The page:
The former chairman of the state-appointed fiscal oversight commission that has been operating in the city of Campbell since 2004 was asked in April by Finance Director Sherman Miles if he could get the state auditor’s office to help straighten out the books.
“I told him ‘no,’ I wasn’t gonna pay the state to reconcile the books. That’s his job,” Paul Marshall recalled. Was Marshall just being a smart alec?
Absolutely not. He and other members of the oversight commission have done yeoman work to help Campbell climb out of its financial hole and to now see the light at the end of the tunnel. Indeed, Mayor Bill VanSuch would like ask the state to release the city from state-mandated fiscal emergency by December. But VanSuch knows that so long as the city’s ledgers and the bank statements are not reconciled, his request will fall on deaf ears.
In light of the problems Miles has been having with the task that Marshall said every finance director in the state of Ohio performs as a matter of course, the removal of the fiscal emergency designation may be wishful thinking.
“I don’t think it’s too late,” the mayor said recently. “But he’s [Miles] gonna have to put the time in. He’s got to do what it takes.”
Miles did secure the services of a consultant to show him how to proceed and paid him $40 an hour out of his own pocket. But the consultant is no longer involved.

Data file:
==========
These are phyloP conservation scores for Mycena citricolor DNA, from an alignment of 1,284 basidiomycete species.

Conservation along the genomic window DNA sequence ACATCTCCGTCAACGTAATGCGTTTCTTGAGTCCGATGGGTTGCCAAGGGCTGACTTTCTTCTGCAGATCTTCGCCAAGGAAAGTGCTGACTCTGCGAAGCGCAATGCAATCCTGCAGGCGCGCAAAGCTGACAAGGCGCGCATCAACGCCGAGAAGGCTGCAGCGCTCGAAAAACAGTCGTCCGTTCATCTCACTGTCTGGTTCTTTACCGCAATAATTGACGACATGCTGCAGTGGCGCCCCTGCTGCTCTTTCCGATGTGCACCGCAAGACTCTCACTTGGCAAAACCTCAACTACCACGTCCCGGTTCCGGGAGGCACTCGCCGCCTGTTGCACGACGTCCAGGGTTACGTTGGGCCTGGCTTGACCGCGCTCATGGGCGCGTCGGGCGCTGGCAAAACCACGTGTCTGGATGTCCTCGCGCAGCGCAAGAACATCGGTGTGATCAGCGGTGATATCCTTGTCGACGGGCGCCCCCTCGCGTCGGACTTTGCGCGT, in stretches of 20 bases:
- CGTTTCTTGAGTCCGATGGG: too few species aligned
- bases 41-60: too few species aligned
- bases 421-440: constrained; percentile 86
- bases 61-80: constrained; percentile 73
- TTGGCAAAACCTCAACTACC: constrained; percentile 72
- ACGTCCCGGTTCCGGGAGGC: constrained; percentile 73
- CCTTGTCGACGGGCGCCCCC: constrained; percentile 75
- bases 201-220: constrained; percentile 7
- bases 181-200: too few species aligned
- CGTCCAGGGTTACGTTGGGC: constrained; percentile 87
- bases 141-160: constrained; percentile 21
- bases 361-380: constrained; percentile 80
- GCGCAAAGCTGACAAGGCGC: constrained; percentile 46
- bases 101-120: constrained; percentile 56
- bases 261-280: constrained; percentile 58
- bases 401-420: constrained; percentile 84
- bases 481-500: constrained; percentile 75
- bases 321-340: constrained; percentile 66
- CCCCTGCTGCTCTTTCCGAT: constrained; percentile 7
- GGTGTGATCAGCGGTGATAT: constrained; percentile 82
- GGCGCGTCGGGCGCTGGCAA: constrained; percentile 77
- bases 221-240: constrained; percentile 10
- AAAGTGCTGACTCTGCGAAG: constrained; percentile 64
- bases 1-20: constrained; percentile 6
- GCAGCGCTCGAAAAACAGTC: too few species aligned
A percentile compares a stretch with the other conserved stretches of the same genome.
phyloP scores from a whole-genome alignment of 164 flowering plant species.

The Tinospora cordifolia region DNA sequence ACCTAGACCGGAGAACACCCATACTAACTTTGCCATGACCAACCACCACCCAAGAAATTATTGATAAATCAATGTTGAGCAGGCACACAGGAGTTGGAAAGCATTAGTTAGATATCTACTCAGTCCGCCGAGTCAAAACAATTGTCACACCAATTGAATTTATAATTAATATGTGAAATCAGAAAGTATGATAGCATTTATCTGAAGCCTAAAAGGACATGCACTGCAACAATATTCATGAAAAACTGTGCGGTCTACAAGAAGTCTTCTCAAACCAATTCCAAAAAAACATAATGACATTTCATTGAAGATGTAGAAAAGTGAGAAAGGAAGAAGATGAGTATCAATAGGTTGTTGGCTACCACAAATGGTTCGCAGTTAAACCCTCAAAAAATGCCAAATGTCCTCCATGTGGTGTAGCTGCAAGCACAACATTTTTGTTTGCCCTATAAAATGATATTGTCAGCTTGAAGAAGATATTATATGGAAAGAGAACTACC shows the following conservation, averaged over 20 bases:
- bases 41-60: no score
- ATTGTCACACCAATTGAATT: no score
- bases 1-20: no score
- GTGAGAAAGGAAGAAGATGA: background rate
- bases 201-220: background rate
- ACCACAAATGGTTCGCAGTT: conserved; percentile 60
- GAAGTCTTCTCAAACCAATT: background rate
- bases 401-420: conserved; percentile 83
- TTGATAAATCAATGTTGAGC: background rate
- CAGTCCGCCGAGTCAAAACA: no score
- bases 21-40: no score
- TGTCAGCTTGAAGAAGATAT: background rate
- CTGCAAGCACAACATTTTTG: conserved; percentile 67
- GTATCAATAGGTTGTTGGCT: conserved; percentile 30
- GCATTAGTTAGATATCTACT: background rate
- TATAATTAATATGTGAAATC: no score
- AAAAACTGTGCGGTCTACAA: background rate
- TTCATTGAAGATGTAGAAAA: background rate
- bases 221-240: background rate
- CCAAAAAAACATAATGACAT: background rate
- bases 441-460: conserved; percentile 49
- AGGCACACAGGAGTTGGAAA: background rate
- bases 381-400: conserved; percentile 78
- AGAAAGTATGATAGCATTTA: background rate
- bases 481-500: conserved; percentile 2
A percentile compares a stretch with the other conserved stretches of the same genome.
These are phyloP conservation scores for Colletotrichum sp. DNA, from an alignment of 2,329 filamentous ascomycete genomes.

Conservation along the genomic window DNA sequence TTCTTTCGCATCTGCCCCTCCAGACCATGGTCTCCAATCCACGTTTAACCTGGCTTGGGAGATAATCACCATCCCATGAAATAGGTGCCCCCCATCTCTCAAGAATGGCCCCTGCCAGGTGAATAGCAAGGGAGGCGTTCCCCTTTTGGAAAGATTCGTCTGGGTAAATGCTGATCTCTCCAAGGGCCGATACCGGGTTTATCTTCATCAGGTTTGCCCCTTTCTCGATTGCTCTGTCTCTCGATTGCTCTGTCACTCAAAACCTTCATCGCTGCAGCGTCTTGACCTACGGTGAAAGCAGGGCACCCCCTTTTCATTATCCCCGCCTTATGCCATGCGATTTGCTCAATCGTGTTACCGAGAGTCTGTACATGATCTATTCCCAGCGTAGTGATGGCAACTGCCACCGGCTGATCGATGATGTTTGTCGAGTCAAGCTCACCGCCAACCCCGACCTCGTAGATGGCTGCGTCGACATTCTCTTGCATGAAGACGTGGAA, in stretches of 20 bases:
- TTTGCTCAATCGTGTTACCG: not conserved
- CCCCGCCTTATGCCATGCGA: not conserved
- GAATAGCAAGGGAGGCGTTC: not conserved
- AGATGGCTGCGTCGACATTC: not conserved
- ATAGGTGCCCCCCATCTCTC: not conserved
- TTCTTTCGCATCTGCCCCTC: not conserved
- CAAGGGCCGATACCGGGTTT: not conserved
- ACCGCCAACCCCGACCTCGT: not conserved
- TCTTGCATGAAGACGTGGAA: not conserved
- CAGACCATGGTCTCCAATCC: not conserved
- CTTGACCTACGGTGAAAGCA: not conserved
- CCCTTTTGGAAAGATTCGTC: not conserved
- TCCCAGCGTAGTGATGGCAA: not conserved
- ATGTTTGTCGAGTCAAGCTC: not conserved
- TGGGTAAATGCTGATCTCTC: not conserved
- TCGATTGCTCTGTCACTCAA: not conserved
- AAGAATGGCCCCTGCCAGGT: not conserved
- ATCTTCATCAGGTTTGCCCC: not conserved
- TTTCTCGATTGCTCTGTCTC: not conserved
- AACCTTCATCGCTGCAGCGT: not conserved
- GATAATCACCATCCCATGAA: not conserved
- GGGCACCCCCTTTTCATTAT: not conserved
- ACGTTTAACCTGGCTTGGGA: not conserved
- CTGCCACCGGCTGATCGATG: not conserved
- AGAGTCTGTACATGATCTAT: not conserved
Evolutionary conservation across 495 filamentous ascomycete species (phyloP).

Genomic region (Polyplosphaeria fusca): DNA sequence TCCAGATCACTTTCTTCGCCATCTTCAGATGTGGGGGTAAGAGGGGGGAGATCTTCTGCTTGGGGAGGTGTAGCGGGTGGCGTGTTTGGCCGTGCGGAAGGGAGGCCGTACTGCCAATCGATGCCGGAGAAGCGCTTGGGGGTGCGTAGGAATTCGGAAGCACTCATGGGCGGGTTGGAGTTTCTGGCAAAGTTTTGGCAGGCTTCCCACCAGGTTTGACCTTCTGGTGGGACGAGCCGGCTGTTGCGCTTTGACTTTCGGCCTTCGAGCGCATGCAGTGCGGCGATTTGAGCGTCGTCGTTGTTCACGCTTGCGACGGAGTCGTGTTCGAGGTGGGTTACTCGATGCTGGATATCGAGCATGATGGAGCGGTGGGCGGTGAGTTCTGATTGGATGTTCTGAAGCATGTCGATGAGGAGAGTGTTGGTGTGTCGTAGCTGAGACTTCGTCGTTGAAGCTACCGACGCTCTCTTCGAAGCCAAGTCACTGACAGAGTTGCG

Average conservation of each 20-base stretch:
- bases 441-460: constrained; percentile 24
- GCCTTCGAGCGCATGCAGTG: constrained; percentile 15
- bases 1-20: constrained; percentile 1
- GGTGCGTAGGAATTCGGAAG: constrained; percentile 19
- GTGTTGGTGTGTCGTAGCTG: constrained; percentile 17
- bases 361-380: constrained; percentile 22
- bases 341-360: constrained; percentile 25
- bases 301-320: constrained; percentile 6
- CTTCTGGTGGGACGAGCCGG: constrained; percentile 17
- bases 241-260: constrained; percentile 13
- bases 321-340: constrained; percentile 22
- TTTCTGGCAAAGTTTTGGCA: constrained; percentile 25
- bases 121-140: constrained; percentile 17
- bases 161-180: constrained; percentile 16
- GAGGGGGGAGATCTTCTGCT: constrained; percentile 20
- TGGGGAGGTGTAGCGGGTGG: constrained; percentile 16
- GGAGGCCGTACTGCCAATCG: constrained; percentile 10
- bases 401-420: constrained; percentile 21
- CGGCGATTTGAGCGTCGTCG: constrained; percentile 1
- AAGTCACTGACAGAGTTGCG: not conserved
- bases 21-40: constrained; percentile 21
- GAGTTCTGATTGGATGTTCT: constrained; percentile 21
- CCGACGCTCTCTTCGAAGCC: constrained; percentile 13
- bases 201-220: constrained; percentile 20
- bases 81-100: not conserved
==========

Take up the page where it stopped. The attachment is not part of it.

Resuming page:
So, now it’s up to the city’s finance director to bring the books up to date and in line with the bank statements, as required by the state. It does not inspire confidence when Miles admits that he was not taught how to do reconciliations.
Fiscal emergency was declared seven years ago by the state auditor’s office because Campbell’s operating budget was gushing red ink and city officials did not have the ability to turn things around. As a result, the oversight commission has controlled the city’s finances. It has directed expenditures and guided the mayor and council on how to increase revenue. Last year, Campbell was on the verge of economic collapse when residents approved a levy that has stabilized the budget. With this stabilization has come the notion that the city could get out of fiscal emergency by December.
But even if the state auditor’s office approves the five-year budget projections that show revenues and expenditures being in balance each year, officials in Columbus will have to be convinced that Campbell city government has the ability and expertise to prevent another financial collapse.
So when the finance director admits that he does not have the expertise to reconcile the city’s books with the bank statements and acknowledges that his predecessor also did not perform this task adequately, the question that will be asked by state officials is this: Can Campbell city government be trusted to manage its finances properly? It will be up to Miles, Mayor VanSuch and others to prove that they have the ability to keep Campbell on the right track.